Elisa Artioli’s Lotus Elise Sport 240 Final Edition article highlights:
- Elisa Artioli is the namesake of the Lotus Elise
- She received an S1 Elise as a child—that she still owns and regularly drives—and just bought the last Elise Final Edition
- If you want your own US-market Lotus Elise, you’ll have to spend at least $40,000 right now
Big changes are on the horizon for Lotus. The British automaker is about to launch a bunch of electric models and its first SUV. But this transformation means it has to say goodbye to its modern lineup, including its iconic Elise. And for this final farewell, Lotus released a limited run of special Elise models, fittingly called the Final Editions. Now, the very last Elise is in the hands of a special person: its namesake, Elisa Artioli.
Elisa Artioli gave the Lotus Elise her name—and it gave her a passion
Surnames in the car world are common: Ferrari, Lamborghini, Ford, Porsche, Honda, etc. But it’s rare for a person’s given name to wind up on a specific car. And when that happens, it’s usually to honor a founder or racer, a la the Ferrari Enzo and McLaren Senna. The Lotus Elise is different, though.
On a technical level, the original S1 Elise was a true automotive revelation. Not only was it incredibly light, but it achieved its low curb weight through groundbreaking bonded-and-extruded aluminum construction. And much like the Lotus Seven it drew inspiration from, it was a paragon of simplicity as well as lightness.
However, while Lotus engineers sweated over every gram on the original Elise, they were more laissez-faire with its name. Originally, the company planned to use its internal project designation—M111—as its official name. That’s when Bugatti necromancer and Lotus’s then-chairman Romano Artioli stepped in. Lotus repeatedly gave its cars ‘E’ names, and Artioli didn’t want to break that tradition. And he already had the perfect name: Elise, in honor of his granddaughter, Elisa Artioli.
Elisa didn’t just inspire the car’s name, though, Hagerty explains. She also helped introduce it. When Lotus unveiled the S1 Elise at the 1995 Frankfurt Auto Show, two-and-a-half-year-old Elisa was sitting inside as the covers came off. Her family even coached her to say, “’I am Elise!’” for the presentation, Hagerty says. And when she was four, her grandfather gifted her a silver S1 that she still owns and regularly drives.
Although Elisa Artioli studied architecture, her love for the Elise eventually led her to start a company, Delightful Driving, Road & Track reports. So, when she’s not carving corners in her S1, she’s organizing sports-car rallies in Europe. And now, she’s got a new country road companion: a Lotus Elise Sport 240 Final Edition.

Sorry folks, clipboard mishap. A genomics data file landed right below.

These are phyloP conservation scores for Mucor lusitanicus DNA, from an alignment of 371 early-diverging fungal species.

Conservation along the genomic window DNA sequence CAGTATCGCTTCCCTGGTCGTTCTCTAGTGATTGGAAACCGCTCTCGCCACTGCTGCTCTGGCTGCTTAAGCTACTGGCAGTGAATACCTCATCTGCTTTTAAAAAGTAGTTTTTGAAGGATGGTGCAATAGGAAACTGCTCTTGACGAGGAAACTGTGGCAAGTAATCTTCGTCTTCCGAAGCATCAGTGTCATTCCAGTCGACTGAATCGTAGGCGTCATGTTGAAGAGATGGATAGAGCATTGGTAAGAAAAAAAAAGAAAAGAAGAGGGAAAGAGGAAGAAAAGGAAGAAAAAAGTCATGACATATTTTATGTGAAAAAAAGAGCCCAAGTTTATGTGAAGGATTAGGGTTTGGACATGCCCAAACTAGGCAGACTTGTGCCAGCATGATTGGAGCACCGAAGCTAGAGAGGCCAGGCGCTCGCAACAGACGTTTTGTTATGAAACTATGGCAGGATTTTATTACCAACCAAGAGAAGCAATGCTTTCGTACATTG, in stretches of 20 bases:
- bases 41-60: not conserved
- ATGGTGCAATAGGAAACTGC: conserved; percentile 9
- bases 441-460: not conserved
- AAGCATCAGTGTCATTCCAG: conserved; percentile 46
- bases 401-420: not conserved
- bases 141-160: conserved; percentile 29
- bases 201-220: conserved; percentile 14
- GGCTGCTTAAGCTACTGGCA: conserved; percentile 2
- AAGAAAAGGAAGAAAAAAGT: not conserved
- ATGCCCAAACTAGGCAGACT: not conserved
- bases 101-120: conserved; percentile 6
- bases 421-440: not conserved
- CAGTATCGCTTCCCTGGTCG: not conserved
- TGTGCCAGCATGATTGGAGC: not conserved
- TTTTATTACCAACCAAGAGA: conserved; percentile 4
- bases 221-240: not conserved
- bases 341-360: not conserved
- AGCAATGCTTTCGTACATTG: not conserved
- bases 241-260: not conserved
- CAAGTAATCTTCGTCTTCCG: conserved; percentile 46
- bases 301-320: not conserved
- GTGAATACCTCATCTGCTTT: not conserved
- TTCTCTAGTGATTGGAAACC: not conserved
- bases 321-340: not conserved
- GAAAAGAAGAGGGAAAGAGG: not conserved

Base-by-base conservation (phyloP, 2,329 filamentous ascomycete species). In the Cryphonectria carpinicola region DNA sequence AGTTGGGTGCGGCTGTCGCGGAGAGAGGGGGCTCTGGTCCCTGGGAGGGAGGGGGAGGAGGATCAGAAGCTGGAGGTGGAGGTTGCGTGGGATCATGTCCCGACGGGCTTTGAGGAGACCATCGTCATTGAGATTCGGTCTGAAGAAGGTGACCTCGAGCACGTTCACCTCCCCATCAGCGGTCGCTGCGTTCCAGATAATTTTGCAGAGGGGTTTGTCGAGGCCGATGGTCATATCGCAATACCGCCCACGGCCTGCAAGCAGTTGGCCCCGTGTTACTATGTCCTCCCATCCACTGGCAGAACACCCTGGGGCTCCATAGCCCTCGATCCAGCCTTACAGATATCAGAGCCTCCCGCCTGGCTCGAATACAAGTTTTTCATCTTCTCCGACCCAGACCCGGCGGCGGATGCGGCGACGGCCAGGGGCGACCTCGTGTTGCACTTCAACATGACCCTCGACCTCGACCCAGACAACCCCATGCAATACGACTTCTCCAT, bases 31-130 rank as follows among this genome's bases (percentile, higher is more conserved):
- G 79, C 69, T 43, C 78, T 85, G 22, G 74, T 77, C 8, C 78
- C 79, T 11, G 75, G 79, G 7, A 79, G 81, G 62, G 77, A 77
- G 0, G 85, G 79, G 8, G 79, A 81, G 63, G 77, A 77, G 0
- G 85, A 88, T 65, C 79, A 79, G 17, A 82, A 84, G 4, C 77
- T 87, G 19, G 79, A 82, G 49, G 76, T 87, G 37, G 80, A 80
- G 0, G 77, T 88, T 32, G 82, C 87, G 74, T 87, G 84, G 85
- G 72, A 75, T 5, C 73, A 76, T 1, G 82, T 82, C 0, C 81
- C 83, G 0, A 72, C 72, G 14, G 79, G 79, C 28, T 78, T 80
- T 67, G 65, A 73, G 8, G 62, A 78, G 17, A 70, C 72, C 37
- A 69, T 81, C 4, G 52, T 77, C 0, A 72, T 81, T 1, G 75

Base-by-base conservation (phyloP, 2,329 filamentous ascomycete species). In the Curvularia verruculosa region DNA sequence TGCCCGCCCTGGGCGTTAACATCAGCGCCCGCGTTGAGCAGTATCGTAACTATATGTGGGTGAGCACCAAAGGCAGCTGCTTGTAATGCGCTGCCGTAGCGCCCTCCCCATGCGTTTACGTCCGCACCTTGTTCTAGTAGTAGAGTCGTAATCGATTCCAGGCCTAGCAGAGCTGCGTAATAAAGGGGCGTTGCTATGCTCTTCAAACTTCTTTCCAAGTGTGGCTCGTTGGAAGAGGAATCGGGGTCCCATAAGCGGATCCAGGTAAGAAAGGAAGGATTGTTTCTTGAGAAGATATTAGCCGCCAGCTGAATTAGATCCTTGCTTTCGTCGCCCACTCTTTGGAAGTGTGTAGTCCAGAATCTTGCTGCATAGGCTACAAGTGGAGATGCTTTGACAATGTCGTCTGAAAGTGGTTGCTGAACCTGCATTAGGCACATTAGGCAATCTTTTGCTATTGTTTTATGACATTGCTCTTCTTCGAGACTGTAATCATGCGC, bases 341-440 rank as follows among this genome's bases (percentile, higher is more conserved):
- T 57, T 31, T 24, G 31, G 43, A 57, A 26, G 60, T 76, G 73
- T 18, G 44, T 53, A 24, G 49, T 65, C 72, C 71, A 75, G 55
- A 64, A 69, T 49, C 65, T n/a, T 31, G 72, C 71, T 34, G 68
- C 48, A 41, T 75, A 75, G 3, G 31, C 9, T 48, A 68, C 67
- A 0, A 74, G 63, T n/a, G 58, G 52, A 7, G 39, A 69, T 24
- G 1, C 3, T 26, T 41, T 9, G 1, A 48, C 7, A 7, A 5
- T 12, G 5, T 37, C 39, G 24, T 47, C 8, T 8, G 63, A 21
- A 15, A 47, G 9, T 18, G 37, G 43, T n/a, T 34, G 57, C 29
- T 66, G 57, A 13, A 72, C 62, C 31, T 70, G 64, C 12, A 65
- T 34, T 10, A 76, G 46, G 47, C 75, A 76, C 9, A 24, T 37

She’s owned a Lotus Elise since childhood, and now has the final Elise Sport 240 Final Edition
|2021 Lotus Elise Sport 240 Final Edition|
|Engine||1.8-liter supercharged four-cylinder|
|Curb weight||2033 lbs (standard)|
1980 lbs (with all lightweight options)
|0-60 mph time||4.1 seconds|
Alongside three versions of the Exige, Lotus offered two flavors of Elise Final Edition: Sport 240 and Cup 250. The latter is the track-oriented model, while the former Elise is more street-friendly. And because Elisa lives in the Dolomite Mountains where “’the streets are not always perfect,’” she got the Sport 240, R&T says.
Elisa’s Lotus Elise Sport 240 isn’t just a Final Edition, though, but the final one. Or at least the last one that will be sold; Lotus is keeping the actual last one for itself, Hagerty notes. Nevertheless, much like her S1, Elisa Artioli isn’t planning on selling her Final Edition. And seeing as the outgoing Elise still has a Toyota engine, it should be more reliable than her Rover-powered S1.
Elisa hasn’t revealed if her new car has all the optional weight-saving measures such as the carbon-fiber body panels and lithium-ion battery. However, she has confirmed that her gold-and-black Final Edition—a tribute to the classic Lotus John Player Special livery—has A/C and Alcantara seats. She chose Alcantara so she wouldn’t slide as much as she does in her S1’s leather seats, Hagerty reports. And Italian summers are more enjoyable with A/C.
Here’s hoping that she enjoys her modern Lotus Elise just as much as her classic one.
How much does one of Elisa’s namesakes cost today?
If you want a Lotus Elise of your own now, know that the S1 models are now old enough to legally import. Alternatively, you could buy one of the Toyota-powered S2 models that Lotus sold in the US from 2005-2011. However, be prepared for some sticker shock if you go the latter route.
Although a used Elise was a $30,000 car for a long time, its death and Lotus’s EV push have driven prices up. Now, a well-kept Elise is a $40,000-$50,000 car; the supercharged SC models are $60,000 cars, Hagerty claims. And although these roadsters are wonderful behind the wheel, they’re not exactly practical.
But then, it’s not like Elisa Artioli owns two of them just because they’re named after her.
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